Les and Jean Hanks, 97 and 93, were admitted to Queen Alexandra Hospital last month due to ‘age-related medical conditions’. After both contracting Covid, Jean passed away on January 31 with Les succumbing to the virus on February 2 – the same day fellow World War Two veteran Sir Tom Moore also died of the disease.
Family friend and fellow member of Portsmouth’s Submarine Old Comrades Association, Peter Goodwin, said: ‘They were very close as a couple and would always come to our dinners dressed to the nines. Jean was a very quiet lady but a strong character and Les would always wear his medals from his time as a submariner.
‘They met at the Savoy Ballroom at Clarence Pier and as a young couple in the forties they were known for dancing the jitterbug. They would enter competitions and became Portsmouth’s jitterbug champions.
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‘Despite struggling with Covid himself, Les was allowed to be with Jean when she passed away.’
Les led a colourful life with his epic adventures starting at the age of just 15 when in 1940 he was sent to Singapore for naval training on HMS Ganges. Les’s arrival coincided with the Japanese invasion of the island.
Peter, 69, said: ‘Upon arrival Les and the other boys were told they needed to leave. Les and four other boys gathered up food and weapons and trekked for two months through the jungles of Malaya. They eventually stole a boat and made their way to the British Naval Base at Trincomalee in Sri Lanka.’
This was just the first part of Les’s involvement with the conflict as he joined HMS Warspite where the ship was bombed when engaging with enemy gunfire at Salerno in Italy.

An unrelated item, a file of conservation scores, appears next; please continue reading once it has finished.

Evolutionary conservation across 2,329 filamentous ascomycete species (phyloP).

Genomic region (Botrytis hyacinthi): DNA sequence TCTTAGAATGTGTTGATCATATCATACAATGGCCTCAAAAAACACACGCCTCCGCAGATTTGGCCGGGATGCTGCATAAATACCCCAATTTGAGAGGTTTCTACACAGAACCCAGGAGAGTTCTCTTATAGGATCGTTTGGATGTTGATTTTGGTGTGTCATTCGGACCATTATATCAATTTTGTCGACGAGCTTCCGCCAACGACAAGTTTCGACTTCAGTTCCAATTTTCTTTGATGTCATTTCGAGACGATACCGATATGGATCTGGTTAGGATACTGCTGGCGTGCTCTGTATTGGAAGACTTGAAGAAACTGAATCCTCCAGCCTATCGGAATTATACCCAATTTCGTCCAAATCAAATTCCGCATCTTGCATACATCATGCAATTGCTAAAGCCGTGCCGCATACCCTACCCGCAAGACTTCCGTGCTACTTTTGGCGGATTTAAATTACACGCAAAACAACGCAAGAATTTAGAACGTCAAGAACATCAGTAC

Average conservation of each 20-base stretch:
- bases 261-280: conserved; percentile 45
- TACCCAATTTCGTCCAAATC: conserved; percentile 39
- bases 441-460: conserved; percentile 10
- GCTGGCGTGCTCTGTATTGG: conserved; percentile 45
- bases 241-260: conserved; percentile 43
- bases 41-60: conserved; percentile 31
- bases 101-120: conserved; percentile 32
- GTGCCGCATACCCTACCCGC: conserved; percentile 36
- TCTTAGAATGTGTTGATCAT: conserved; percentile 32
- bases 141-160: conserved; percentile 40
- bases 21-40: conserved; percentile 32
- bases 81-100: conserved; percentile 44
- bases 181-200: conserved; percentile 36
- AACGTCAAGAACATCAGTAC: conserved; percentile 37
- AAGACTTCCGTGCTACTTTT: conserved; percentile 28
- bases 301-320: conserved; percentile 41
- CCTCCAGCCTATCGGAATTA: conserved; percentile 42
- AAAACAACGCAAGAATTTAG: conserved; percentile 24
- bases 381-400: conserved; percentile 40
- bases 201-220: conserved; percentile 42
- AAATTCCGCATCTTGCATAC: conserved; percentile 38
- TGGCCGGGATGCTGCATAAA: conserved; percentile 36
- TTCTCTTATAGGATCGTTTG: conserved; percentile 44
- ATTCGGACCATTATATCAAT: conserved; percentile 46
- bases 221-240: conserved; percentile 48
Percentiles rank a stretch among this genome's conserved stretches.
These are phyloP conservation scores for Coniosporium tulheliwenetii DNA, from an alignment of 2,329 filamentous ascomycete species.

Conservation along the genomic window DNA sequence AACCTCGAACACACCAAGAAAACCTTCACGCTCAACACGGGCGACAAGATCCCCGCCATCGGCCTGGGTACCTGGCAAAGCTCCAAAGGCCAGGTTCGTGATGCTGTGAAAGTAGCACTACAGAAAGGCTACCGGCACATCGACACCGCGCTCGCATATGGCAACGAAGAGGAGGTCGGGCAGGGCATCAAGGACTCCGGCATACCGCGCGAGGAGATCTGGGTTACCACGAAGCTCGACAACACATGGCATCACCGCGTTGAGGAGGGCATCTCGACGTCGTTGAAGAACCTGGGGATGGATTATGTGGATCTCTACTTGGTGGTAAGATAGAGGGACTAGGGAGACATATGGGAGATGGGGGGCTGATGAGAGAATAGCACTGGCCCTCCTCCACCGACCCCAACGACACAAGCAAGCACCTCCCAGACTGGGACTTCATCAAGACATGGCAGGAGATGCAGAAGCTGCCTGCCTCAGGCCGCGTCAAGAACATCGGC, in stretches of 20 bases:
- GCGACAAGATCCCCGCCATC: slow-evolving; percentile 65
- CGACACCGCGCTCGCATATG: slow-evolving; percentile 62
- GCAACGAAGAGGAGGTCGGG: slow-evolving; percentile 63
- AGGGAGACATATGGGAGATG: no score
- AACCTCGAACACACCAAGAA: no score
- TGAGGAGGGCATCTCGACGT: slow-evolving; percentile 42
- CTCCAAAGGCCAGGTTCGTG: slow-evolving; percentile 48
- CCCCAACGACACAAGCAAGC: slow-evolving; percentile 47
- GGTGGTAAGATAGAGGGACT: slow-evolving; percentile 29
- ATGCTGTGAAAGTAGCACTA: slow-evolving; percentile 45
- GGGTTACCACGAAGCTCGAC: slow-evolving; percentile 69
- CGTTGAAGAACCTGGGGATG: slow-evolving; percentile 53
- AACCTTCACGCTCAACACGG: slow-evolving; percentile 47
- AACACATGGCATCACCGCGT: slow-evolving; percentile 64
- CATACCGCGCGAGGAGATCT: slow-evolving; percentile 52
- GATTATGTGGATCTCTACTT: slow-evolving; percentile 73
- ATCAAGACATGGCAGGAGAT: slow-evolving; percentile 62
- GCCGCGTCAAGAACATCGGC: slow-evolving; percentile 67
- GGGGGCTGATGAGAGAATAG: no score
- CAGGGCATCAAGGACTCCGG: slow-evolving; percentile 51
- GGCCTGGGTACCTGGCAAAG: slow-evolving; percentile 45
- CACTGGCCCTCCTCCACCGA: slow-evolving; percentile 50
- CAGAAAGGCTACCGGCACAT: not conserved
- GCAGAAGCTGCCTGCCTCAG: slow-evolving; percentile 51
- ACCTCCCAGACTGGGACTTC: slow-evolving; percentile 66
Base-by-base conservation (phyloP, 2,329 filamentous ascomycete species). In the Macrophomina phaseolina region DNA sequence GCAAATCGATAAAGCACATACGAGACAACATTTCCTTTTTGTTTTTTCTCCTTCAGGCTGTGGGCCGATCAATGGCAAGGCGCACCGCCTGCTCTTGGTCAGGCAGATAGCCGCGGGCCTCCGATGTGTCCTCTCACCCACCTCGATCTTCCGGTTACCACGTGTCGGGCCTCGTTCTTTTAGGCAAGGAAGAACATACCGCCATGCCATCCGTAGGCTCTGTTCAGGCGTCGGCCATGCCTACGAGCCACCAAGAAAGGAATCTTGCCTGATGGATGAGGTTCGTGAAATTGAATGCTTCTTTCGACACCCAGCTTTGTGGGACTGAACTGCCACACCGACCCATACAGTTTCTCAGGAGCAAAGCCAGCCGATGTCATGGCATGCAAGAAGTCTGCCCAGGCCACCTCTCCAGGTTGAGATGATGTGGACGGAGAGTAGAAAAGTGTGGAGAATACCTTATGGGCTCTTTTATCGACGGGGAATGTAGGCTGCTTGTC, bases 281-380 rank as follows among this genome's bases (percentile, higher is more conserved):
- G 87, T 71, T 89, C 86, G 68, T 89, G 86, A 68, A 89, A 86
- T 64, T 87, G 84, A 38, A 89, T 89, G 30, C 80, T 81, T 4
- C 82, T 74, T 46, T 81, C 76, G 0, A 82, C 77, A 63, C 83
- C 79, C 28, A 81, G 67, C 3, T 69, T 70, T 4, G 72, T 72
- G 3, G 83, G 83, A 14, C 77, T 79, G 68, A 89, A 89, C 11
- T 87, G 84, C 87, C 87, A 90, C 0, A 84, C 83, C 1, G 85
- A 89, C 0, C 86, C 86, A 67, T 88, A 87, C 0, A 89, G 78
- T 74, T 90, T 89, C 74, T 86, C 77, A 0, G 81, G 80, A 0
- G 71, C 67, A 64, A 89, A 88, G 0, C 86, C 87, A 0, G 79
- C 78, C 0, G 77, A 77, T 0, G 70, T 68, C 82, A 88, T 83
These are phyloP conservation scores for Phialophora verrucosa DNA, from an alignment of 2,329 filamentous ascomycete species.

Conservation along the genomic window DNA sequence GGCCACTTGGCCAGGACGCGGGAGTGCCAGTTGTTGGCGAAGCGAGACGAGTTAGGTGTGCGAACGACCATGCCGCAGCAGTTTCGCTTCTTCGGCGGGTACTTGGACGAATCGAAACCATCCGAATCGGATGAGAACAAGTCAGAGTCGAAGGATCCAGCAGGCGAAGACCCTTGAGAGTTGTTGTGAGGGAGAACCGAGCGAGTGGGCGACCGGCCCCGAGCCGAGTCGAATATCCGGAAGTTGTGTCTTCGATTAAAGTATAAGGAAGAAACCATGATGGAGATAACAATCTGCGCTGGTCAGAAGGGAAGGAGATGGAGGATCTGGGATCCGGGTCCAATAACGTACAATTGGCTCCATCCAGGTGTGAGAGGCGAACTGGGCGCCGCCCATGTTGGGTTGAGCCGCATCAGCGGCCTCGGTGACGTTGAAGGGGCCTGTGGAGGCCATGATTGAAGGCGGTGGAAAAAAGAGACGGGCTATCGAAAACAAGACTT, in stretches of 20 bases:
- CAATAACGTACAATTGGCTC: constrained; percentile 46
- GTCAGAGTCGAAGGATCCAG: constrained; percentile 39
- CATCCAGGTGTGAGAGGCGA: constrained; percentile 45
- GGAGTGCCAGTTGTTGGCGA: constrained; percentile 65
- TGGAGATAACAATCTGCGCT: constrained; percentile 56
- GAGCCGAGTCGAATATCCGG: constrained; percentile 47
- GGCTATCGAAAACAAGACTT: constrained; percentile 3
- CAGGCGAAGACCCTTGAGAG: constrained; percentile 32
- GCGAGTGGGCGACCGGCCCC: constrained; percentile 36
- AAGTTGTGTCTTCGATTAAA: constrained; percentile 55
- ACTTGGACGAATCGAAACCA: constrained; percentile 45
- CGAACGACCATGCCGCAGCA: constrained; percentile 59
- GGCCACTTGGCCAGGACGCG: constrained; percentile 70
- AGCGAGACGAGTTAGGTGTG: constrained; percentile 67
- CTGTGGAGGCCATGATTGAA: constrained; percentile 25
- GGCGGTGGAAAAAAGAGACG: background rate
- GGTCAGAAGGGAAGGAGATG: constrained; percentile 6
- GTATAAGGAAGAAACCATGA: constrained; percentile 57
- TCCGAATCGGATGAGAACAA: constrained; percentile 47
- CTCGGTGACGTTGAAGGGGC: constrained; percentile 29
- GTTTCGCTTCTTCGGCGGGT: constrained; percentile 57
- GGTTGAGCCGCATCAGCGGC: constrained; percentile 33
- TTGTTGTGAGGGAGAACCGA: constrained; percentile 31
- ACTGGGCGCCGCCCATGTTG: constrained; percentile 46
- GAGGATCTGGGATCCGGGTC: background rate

Peter added: ‘Les was on the gunning platform when the ship was hit. It was his job to see where shells were landing and to adjust the distance. After being bombed the ship was crippled and towed back to Gibraltar.’
In 1944 Les took up his first position as a submariner on HMS Truculent where his love affair with submarines began.
‘After the war Les went on to serve with Dutch Navy as a submariner on Zardfisch and in his latter years he would make model submarines which he kept in his house,’ said Peter.
Les married Jean in 1947 and they lived in their Hilsea home until their recent passing. After leaving the navy in 1955 Les worked for the telecommunications company Marconi. They had no children.
A popular character, Les was elected president of the Portsmouth branch of the Submarine Old Comrades Association and was due to open a commemorative plaque at the D-Day Museum in recognition of the role submarines played in the landings mission.
‘Unfortunately that will no longer be able to happen,’ said Peter.
‘We will miss Les and Jean greatly. They were such a popular couple and despite his advancing years Les would always attend our events and memorials. He would often speak to Prince William at the Embankment Memorial Service and they seemed to have a real rapport.
‘He always enjoyed his tot of rum and was a jolly good fellow,’ added Peter.